One of the first thing i did was to purchase a Chinese SIM loaded with data plan. I have a Galaxy Nexus, and used to getting HSPA+ connectivity in the bay area on T-Mobile’s network. With a CMCC SIM, the best connectivity i got was Edge.  Then with the often blocked Google.com connection, i felt like i was dropped back to the days when one has to use modem dialup connection to the internet.  Everything became excruciatingly slow.

Eventually i got so sick of watching the little spinning wheel indicating the never ending loading process, I avoid using the internet all together when i’m not in the hotel wifi range.

I understood the value of native applications.  They  provide a semi-sane user experience and the illusion of connection to the outside world. I used off-line Gmail on my desktop, Gmail app and Google Reader App on my phones.

But overall, i felt a strange sense of isolation. The world in the Cloud faded into the distance. Even more interesting was i stopped using the Chinese sites that i now have full access to (there is a reverse Great Firewall effect you don’t hear people talking about, for Chinese site with sensitive contents on them, trying to access them from outside of firewall will also result in “connection reset by peer” error).  I couldn’t explain the reason. As if accessing the consolation price only intensified the feeling of isolation.

All the while, the Chinese society kept on bustling along. All these people were happily enjoying the limited internet without the strong sense of loss and withdraw that i was experiencing. Even more admiringly, there were people “climbing over” the Great Firewall on a daily basis, merely trying to get to all these trivial content that we have been taken for granted.

Now i’ve been back in the comfort of highspeed Internet connectivity of Silicon Valley. Everytime I heard people say the word “Cloud Computing”, I would shudder and remember that little spinning wheel on my phone while i was in China, and the despair I felt then.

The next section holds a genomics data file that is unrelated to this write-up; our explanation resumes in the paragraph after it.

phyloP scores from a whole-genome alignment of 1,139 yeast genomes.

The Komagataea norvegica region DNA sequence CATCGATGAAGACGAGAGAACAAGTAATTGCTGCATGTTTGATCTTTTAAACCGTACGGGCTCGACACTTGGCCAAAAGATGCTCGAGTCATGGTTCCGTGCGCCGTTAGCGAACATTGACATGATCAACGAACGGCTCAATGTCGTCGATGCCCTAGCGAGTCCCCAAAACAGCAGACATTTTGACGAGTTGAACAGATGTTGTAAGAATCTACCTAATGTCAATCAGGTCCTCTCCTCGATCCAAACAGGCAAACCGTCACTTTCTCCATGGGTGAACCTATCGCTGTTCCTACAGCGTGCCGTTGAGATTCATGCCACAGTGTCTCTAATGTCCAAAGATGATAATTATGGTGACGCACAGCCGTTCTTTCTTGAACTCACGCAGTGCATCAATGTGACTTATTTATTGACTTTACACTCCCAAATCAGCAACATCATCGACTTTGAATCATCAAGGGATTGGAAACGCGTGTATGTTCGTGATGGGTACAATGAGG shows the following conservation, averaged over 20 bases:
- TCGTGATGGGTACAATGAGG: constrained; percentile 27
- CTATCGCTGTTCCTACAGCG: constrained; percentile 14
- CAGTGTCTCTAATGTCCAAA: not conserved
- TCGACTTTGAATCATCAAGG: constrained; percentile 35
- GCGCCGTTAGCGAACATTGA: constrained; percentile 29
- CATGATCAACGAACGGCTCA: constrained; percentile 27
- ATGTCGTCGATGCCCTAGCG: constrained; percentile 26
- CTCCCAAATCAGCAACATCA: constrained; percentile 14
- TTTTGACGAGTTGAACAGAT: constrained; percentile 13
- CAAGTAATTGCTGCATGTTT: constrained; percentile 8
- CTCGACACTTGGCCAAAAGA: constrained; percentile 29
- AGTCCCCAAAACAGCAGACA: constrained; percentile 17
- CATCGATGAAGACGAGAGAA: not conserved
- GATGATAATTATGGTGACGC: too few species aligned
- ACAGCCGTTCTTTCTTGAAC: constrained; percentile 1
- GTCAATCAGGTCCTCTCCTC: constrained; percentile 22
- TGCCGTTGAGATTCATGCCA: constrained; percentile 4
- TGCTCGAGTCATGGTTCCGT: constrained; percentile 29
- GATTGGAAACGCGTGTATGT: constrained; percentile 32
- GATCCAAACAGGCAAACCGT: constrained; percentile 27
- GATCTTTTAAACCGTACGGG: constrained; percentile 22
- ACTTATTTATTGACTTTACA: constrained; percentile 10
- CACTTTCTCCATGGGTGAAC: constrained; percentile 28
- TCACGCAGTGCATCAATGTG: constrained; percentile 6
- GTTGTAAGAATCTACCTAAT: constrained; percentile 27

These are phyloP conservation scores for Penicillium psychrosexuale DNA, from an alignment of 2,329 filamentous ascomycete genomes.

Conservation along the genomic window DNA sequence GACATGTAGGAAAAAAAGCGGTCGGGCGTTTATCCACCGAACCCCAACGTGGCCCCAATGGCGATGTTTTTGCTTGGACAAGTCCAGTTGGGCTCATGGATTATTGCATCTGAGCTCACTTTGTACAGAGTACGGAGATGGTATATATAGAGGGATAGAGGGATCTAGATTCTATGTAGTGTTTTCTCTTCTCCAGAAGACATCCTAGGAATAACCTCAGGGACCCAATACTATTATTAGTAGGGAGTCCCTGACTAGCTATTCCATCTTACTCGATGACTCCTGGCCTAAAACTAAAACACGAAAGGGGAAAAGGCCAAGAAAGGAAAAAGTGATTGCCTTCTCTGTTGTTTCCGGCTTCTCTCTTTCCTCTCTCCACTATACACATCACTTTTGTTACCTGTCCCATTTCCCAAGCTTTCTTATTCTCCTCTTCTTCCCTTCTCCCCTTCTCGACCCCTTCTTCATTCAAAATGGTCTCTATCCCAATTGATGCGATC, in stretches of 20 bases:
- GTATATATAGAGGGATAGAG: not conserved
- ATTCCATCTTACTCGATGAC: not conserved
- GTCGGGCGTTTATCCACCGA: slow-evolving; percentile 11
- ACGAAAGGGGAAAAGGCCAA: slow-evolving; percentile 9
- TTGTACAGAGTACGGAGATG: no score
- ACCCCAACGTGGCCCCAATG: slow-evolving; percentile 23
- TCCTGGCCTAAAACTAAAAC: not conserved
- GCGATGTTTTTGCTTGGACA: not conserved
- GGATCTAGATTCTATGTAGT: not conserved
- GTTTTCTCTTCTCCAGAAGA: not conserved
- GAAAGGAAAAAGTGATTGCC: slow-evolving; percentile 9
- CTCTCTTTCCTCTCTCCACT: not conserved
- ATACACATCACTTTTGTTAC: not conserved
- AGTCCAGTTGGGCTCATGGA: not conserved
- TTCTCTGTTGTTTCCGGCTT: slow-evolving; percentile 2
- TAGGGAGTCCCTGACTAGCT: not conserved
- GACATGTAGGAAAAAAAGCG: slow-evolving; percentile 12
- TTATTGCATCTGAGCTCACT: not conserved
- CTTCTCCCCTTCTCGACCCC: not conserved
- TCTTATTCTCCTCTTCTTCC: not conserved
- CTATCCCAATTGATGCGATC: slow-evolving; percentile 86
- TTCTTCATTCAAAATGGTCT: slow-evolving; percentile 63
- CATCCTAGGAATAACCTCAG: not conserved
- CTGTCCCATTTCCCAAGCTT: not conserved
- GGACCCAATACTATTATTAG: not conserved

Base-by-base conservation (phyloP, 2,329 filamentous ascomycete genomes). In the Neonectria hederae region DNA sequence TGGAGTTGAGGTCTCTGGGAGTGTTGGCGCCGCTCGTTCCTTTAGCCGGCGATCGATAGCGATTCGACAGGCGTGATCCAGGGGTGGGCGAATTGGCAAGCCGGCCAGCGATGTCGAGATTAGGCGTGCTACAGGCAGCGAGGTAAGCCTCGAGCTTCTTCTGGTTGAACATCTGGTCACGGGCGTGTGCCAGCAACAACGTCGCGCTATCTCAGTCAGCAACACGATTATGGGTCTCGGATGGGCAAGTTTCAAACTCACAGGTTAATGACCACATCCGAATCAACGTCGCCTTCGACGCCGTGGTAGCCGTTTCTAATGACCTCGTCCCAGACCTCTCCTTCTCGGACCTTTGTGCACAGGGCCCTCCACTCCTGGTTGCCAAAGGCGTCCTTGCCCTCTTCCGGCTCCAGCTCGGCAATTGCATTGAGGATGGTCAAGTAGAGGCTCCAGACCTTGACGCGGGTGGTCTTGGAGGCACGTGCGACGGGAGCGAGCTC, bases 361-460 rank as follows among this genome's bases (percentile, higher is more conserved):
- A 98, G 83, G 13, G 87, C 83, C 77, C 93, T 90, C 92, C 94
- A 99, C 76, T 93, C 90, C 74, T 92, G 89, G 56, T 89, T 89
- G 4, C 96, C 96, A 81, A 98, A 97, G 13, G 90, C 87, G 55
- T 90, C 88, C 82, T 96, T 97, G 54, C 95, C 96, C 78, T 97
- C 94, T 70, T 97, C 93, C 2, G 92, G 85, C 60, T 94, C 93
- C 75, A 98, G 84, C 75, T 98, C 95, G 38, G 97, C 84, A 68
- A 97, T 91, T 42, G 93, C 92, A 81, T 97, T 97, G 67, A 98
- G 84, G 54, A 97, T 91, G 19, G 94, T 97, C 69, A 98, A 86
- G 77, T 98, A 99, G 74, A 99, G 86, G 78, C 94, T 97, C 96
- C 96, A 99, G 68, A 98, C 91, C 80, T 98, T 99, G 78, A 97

Magaret

Heard this interview on Freshair yesterday. ‘Margaret:’ Inside the ‘Fall’ Of a Teenager. Really interested in watching the movie. The director Kenneth Longergan also directed another movie that i loved, “You Can Count on Me”

The poem that was mentioned in the interview and apparently the reason of the title of the movie:
Spring & Fall: to a Young Child
by Gerard Manley Hopkins

Margaret, are you grieving
Over Goldengrove unleaving?
Leaves, like the things of man, you
With your fresh thoughts care for, can you?
Ah! as the heart grows older
It will come to such sights colder
By & by, nor spare a sigh
Though worlds of wanwood leafmeal lie;
And yet you wíll weep & know why.
Now no matter, child, the name:
Sorrow’s springs are the same.
Nor mouth had, no nor mind, expressed
What héart héard of, ghóst guéssed:
It is the blight man was born for,
It is Margaret you mourn for.

Chocolate, Santa Cruz

Unless a restaurant we used to love had gone downhill, I rarely bothered with the ones we didn’t like. But this experience was so jarring, I felt the need to warn all parents with young children to stay away from this place.

There should have been a sign up front the restaurant that stated “No kids allowed”,  then i won’t have come in to experience the single worst restaurant encounter ever.

We were on our way back from a long weekend in carmel. It was a Sunday, we decided to grab a bite in Santa Cruz. We arrived around 1pm. and Chocolate happened to be the first restaurant we saw, we liked the menu and we walked in. The place was mostly empty, only 20% of the tables were occupied out in the patio. Inside it was nearly empty. We were a party of 4 adults plus our 2 year old. Anyone who has been close to a 2 year old knows that they are never easy. Especially when they are hungry.

Shortly after we sat down, the curtain rod crashed down on top of my son! These were the lacy long curtains draped over the seat, maybe he accidentally pulled on it as he stepped over the seat. Thank God, my son wasn’t hurt! The waitress was very quick to pick up the curtain and the rod, she said “don’t worry about it, it happens all the time”.

The food came, my son sat down and started eating quite properly. When we just started to enjoy our meal. the most unbelievable thing happened. The owner marched to our table and started scolding us for “pulling” down the curtain. Shouldn’t we be the ones complaining them having unsafe decoration that fall on the top of a toddler?! I would imagine any other restaurant owner would be most concerned with the wellbeing of the child!  This owner has the guts to whine to us how difficult it is to put the curtain back up! Then the owner proceed to complain our son made too much noise.

If Children is not allowed, WHY didn’t this place has a sign up front? It is a restaurant. If i want quiet and peace, i would either eat at home or i would shell out $300 to eat at French Fucking Laundry.

We’ve eaten at far classier places with Noah in and around San Francisco and have never had such an awful experience.

I’m never coming back to this place, with or without my son, ever.

I don’t believe the owner of this place understands the meaning of “hospitality”. He has no business running a restaurant.